In most cities, the real estate market is hot. Growth in places like Portland, Austin and Pittsburgh, paired with DIY reality tv, has income properties are a popular investment opportunity.
But what if you own in a condo building and other units are income properties that host short-term rentals? What does this mean for the investment of homeowners who are using the space as, well, a home?
Increased HOA Fees
A successful short-term rental will experience a high-volume of bookings. This success means a lot of traffic: guests, cleaners and contractors. When visiting a city a guest may come and go throughout the day and night. With each turnover a cleaning crew may be contracted to come in and flip the property for the next booking. There may even be more visitors or deliveries to stock the unit. This means more people coming and going, increased access, more keys and passcodes and general wear and tear. And this isn’t just for the building, it is for the common areas. The more usage a building has, or if security needs to be adjusted or passcodes reset, the HOA absorbs the cost. The HOA is not being sponsored by an invisible bank account, the HOA gets it funds from home owners. Funny how that works out. As costs and maintenance increases, so will HOA fees. An additional expense to your mortgage and cost of living.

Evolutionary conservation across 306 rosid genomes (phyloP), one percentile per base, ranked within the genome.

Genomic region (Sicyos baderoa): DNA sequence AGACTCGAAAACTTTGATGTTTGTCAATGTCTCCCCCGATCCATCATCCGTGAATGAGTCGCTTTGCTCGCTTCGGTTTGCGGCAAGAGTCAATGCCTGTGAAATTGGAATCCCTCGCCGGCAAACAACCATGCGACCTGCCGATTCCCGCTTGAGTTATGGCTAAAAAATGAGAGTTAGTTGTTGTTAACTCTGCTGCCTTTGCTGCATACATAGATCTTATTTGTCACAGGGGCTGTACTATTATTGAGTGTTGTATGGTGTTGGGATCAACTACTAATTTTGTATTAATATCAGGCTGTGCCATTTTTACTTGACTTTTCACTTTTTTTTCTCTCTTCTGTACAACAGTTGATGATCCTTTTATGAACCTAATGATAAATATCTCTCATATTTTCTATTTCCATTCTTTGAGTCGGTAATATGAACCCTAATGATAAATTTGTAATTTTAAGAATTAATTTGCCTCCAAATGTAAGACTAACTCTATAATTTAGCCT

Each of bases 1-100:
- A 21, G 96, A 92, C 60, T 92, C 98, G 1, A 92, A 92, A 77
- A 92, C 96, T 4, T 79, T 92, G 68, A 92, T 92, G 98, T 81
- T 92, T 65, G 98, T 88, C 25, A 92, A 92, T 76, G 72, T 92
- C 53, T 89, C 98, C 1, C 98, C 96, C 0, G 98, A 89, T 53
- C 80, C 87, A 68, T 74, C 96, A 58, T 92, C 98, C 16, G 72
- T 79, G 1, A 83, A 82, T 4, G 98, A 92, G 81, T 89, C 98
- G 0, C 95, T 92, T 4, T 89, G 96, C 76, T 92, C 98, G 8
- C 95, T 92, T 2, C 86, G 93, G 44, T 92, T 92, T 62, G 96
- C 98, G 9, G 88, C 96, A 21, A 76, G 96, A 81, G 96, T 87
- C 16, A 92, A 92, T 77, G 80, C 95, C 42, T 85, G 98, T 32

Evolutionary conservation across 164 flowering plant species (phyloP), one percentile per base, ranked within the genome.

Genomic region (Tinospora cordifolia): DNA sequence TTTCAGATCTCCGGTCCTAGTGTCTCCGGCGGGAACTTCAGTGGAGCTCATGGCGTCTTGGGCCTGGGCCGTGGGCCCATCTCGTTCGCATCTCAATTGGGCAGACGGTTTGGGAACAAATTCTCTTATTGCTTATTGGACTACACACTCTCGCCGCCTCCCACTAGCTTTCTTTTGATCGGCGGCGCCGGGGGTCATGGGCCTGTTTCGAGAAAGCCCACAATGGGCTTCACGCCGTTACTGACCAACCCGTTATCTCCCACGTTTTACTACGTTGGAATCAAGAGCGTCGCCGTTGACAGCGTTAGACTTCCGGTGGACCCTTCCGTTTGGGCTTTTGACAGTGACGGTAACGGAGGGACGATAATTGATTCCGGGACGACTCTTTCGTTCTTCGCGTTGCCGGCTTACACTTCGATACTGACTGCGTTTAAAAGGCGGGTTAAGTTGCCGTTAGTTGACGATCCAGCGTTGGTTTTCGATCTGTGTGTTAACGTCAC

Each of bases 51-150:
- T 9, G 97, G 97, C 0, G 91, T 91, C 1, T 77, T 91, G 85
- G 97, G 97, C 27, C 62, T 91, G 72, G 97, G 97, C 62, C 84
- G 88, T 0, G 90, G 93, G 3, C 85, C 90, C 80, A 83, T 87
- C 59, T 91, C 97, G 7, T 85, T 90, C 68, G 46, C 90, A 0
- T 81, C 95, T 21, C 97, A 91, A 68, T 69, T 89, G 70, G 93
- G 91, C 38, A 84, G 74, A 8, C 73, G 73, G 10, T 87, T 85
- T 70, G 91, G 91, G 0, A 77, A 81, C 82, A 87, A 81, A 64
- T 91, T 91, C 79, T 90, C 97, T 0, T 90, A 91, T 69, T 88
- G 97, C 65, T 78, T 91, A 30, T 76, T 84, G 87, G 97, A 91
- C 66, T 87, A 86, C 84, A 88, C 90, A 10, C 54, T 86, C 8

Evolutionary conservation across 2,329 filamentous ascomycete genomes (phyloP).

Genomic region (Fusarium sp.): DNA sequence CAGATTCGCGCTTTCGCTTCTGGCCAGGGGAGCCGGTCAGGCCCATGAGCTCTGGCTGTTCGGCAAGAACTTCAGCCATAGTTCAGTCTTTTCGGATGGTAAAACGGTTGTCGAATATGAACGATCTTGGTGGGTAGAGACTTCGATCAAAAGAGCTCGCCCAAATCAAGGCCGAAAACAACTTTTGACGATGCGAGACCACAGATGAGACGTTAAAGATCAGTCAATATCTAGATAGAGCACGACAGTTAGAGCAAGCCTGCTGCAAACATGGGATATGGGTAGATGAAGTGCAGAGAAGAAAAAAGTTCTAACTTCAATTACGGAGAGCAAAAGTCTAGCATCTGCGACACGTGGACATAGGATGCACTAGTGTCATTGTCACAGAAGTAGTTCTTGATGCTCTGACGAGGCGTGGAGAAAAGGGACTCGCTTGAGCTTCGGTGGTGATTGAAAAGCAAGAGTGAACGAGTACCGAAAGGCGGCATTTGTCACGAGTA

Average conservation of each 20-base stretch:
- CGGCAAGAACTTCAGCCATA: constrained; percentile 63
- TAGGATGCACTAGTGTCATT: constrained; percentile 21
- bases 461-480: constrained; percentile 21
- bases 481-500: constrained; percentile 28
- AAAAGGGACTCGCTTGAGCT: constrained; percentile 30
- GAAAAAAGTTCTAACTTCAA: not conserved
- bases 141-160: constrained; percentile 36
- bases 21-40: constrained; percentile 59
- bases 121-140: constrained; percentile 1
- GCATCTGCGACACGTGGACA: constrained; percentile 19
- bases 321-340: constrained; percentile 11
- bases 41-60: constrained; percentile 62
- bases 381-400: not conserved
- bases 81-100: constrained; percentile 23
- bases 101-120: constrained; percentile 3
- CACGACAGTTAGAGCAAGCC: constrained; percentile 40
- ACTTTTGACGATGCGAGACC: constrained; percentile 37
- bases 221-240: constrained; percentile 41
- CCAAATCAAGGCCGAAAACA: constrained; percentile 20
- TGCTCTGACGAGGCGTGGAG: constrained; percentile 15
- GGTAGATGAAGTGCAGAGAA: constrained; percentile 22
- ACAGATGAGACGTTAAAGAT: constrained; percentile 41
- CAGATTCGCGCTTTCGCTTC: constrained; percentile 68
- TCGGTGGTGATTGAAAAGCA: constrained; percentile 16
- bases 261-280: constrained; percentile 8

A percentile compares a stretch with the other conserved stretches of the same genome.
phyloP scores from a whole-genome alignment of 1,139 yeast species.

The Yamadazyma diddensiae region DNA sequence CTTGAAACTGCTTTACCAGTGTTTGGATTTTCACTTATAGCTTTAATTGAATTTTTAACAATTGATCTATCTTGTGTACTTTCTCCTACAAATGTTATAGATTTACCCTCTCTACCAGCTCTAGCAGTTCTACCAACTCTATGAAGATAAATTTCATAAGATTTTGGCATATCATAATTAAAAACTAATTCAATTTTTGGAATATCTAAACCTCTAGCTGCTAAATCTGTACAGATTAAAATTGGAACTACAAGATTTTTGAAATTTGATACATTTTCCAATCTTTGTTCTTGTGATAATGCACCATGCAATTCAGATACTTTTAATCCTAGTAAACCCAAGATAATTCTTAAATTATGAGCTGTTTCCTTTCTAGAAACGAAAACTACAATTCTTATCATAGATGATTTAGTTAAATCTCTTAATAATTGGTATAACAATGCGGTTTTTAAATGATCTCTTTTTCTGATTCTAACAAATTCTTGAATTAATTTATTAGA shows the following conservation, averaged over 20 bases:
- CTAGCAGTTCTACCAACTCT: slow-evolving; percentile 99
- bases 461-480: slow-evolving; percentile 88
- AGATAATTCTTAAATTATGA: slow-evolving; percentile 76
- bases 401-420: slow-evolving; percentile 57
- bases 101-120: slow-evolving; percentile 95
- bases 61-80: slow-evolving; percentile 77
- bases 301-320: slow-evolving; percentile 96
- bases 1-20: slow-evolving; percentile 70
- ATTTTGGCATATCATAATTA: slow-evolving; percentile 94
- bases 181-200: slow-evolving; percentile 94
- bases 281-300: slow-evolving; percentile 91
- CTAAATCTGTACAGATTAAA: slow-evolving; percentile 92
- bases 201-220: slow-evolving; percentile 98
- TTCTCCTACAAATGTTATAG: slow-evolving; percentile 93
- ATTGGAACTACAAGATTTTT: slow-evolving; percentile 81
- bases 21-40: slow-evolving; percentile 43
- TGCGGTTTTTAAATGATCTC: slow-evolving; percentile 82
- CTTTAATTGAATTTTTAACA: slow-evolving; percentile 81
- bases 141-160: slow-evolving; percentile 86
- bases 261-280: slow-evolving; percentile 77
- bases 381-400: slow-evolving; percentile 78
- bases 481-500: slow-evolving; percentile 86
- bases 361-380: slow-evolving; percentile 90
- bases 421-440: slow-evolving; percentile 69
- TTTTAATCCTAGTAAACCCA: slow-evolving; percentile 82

When a building gets a reputation for having a lot of traffic, damage or transients buyers are less likely to lay down roots there. If HOA fees are too high, an agent may not even show the unit. If listings are on the market for too long, the price will drop. What does this all add up to? The value of your property may not grow. And homeownership is not a mild investment. It is one of the largest purchases in a person’s lifetime. Protecting and nurturing that investment is crucial.